09/06, 3pm UK time: Spyros Sotiriadis (FU Berlin/Univ. of Crete)

****PLEASE NOTE THIS SEMINAR HAS BEEN POSTPONED FOR A LATER TIME****

Signatures of Chaos in Non-integrable Models of Quantum Field Theory

Despite the growing interest in the study of quantum chaos in many-body systems, numerical tests of chaoticity signatures, like spectral statistics, are almost exclusively limited to lattice models, leaving continuous models largely unexplored. Among them relativistic Quantum Field Theories (QFTs) and their dynamics lie at the cornerstone of important open questions of theoretical physics, like the black hole information paradox, making the study of ergodicity in QFT a topic of fundamental interest. Here we study signatures of quantum chaos in (1+1)D QFTs and show that, even though their level spacing statistics agree with the predictions of Random Matrix Theory, on the contrary, their eigenvector components follow a distribution markedly different from the expected Gaussian, raising questions on the validity of the Eigenstate Thermalisation Hypothesis in these models. To derive and validate our results we push the limits of the numerical method of Hamiltonian truncation beyond earlier studies and devise strict measures of the truncation error.

16/06, 3pm UK time: Dr Alessio Lerose (Geneva)

Influence matrix approach to quantum many-body dynamics

A basic and ubiquitous phenomenon in nonequilibrium dynamics of isolated quantum many-body systems is local thermalization. This is commonly described as the ability of a system to act as an effective thermal bath for its local subsystems, and usually probed via global spectral characteristics. Understanding the microscopic mechanism of quantum thermalization, and above all of its failures, is currently the subject of intensive theoretical and experimental investigations. In this talk, I will introduce an approach to study quantum many-body dynamics, inspired by the Feynman-Vernon influence functional theory of quantum baths. Its central object is the influence matrix (IM), which describes the effect of a Floquet many-body system on the evolution of its local subsystems. For translationally invariant one-dimensional systems, the IM obeys a self-consistency equation. For certain fine-tuned models, remarkably simple exact solutions appear, which physically represent perfect dephasers (PD), i.e., many-body systems acting as perfectly Markovian baths on their parts. Such PDs include certain solvable quantum circuits discovered and investigated in recent works. In the vicinity of PD points, the system is not perfectly Markovian, but rather acts as a quantum bath with a short memory time. In this case, we demonstrate that the self-consistency equation can be solved using matrix-product states (MPS) methods, as the IM temporal entanglement is low. The underlying “principle of efficiency” of quantum dynamics simulations is complementary to that of standard methods, as it only relies on short-range temporal correlations. Using a combination of analytical insights and MPS computations, we characterize the structure of the IM in terms of an effective “statistical-mechanics” description for local quantum trajectories and illustrate its predictive power by analytically computing the relaxation rate of an impurity embedded in the system.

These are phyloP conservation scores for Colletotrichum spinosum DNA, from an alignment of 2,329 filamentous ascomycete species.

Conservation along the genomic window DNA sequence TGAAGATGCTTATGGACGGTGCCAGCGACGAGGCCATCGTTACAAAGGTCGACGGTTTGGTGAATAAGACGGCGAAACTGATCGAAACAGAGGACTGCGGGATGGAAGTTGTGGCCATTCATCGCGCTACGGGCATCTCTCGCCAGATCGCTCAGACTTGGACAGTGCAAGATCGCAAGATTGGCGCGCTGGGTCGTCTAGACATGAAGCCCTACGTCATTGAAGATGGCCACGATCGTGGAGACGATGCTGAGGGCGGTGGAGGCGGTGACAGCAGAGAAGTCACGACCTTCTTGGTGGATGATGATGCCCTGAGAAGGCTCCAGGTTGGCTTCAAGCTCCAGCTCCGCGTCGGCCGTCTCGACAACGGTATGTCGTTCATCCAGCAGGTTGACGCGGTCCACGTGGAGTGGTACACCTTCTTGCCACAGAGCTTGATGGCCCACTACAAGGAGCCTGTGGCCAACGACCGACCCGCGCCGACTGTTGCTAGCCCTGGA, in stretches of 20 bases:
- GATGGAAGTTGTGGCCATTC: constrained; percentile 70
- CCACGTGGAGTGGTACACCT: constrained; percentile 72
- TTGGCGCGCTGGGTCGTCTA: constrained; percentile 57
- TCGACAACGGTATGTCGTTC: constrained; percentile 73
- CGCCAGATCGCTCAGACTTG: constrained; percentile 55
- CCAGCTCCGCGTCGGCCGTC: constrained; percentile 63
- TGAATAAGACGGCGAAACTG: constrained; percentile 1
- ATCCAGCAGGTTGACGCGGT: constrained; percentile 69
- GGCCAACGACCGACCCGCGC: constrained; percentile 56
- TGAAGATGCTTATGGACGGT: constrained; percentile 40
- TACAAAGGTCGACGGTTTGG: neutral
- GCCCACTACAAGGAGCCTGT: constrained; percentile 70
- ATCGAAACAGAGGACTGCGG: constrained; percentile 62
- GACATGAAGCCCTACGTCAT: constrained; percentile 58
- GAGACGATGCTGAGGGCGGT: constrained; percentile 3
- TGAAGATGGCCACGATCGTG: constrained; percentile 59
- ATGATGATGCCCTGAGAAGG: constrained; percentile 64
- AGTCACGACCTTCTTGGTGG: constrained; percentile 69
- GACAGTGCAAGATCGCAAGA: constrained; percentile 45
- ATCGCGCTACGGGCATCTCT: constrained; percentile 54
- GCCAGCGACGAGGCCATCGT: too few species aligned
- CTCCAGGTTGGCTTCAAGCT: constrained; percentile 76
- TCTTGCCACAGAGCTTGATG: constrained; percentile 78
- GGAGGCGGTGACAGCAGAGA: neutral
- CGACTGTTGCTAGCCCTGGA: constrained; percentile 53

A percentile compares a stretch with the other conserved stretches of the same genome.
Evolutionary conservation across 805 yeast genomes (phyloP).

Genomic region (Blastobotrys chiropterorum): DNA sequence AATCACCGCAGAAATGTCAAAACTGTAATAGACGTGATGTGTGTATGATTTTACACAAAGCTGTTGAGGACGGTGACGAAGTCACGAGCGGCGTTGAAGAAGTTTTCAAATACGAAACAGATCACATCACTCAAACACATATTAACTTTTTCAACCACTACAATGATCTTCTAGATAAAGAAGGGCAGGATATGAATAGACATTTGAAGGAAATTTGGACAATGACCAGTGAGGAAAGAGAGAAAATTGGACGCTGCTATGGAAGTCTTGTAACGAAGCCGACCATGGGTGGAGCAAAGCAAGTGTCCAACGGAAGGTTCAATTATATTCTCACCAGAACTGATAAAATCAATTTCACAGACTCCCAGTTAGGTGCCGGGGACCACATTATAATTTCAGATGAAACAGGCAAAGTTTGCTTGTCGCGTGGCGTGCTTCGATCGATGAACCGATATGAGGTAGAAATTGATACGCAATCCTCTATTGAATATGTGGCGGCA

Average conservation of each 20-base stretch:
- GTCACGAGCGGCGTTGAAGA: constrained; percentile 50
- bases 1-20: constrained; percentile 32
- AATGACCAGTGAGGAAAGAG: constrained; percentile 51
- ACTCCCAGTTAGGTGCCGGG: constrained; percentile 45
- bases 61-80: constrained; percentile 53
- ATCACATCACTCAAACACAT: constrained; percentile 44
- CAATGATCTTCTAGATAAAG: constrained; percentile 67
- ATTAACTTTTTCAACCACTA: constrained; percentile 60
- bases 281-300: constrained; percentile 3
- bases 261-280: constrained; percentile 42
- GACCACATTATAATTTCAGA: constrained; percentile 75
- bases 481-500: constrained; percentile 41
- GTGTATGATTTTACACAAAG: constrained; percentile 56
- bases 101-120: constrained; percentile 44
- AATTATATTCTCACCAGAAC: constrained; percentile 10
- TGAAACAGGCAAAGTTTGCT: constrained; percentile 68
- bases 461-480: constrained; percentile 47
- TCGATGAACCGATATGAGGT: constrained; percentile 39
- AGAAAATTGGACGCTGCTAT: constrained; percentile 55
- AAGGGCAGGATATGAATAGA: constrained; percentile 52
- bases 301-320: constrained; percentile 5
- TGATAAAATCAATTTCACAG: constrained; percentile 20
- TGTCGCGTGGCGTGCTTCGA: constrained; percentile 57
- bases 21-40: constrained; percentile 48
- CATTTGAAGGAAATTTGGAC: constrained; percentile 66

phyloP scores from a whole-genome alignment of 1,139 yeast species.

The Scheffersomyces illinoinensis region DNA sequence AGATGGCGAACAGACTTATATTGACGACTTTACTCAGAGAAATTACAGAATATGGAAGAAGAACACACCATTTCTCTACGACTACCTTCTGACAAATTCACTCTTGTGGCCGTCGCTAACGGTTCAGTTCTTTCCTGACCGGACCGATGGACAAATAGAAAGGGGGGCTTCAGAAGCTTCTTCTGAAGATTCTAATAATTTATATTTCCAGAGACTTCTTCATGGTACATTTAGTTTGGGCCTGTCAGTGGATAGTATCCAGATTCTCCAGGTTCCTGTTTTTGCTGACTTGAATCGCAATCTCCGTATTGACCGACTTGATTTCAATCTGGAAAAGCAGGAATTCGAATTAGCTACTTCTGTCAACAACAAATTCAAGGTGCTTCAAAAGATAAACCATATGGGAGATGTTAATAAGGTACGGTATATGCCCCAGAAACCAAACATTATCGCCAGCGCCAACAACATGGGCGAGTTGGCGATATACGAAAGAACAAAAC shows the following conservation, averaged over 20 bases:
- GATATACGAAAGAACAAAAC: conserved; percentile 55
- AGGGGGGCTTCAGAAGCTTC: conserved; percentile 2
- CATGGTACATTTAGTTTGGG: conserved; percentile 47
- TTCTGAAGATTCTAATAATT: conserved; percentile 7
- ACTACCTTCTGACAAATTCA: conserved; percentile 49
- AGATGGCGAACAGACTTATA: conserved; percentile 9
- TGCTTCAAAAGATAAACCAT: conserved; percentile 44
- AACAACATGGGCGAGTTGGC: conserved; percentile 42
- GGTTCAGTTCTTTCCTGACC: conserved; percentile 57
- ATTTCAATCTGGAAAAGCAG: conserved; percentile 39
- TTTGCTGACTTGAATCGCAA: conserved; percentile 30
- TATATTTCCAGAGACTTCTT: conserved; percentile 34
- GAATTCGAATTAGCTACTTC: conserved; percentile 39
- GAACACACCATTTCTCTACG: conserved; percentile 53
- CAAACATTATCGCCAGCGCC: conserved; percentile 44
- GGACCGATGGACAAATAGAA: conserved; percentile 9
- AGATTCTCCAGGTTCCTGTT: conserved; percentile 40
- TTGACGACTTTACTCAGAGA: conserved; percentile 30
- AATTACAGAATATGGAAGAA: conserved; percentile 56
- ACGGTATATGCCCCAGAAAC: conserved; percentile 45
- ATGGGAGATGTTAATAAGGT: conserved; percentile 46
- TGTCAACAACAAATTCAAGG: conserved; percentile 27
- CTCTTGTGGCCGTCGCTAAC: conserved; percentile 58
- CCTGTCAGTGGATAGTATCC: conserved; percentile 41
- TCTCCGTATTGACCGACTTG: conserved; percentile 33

In the last part of the talk, I will describe how to extend these ideas to study the many-body localized (MBL) phase of strongly disordered periodically kicked interacting spin chains. This approach allows to study exact disorder-averaged time evolution in the thermodynamic limit. MBL systems fail to act as efficient baths, and this property is encoded in their IM. I will discuss the structure of an MBL IM and link it to the onset of temporal long-range order.

References:

[1] Influence matrix approach to many-body Floquet dynamics arXiv:2009.10105 (2020) Phys. Rev. X 11, 021040
[2] Characterizing many-body localization via exact disorder-averaged quantum noise arXiv:2012.00777 (2020)
[3] Influence functional of many-body systems: temporal entanglement and matrix-product state representation arXiv:2103.13741 (2021) (to appear in Annals of Physics)
[4] Scaling of temporal entanglement in proximity to integrability arXiv:2104.07607 (2021)

23/06, 3pm UK time: Fabien Alet (Toulouse)

Probing for many-body localization in two dimensional disordered constrained systems

Many-body localization is a unique physical phenomenon driven by interactions and disorder for which a quantum system can evade thermalization. While the existence of a many-body localized phase is now well established in one-dimensional systems, its fate in higher dimension is an open question. In this talk, I will present a numerical study of the possibility of many-body localization transition in disordered quantum dimer models on the square and honeycomb lattices. I will present a critical review of our numerical results using state-of-the-art exact diagonalization and time evolution methods, probing both eigenstates and dynamical properties. We conclude for the existence of a localization transition, on the available time and length scales (up to N=108 sites on the honeycomb lattice).

Work done in collaboration with H. Théveniaut. G. Meyer, Z. Lan and F. Pietracaprina.

22 September, 3pm UK time: Ivan Khaymovich (MPI-PKS Dresden)

Title: Random-matrix approach to slow dynamics in quantum systems

Abstract:
In this talk, we will discuss a random-matrix approach to the description of disordered many-body systems and their Hilbert-space structure, focusing on ergodicity breaking effects and slow dynamics in such models. As a generic example of this approach, we consider the static and the dynamical phases in a Rosenzweig-Porter random matrix ensemble with a distribution of off-diagonal matrix elements of the form of the large-deviation ansatz. We present a general theory of survival probability in such a random-matrix model and show that the averaged survival probability may decay with time as a simple exponent, as a stretch-exponent and as a power-law or slower. Correspondingly, we identify the exponential, the stretch-exponential and the frozen-dynamics phases. We consider the mapping of the Anderson localization model on Random Regular Graph, the known proxy of MBL, onto the RP model and find exact values of the stretch-exponent kappa in the thermodynamic limit. Our theory allows to describe analytically the finite-size multifractality and to compute the critical length with the exponent 1 associated with it.

Corresponding publication:
I. M. Khaymovich and V. E. Kravtsov “Dynamical phases in a “multifractal” Rosenzweig-Porter model” SciPost Physics 11, 045 (2021).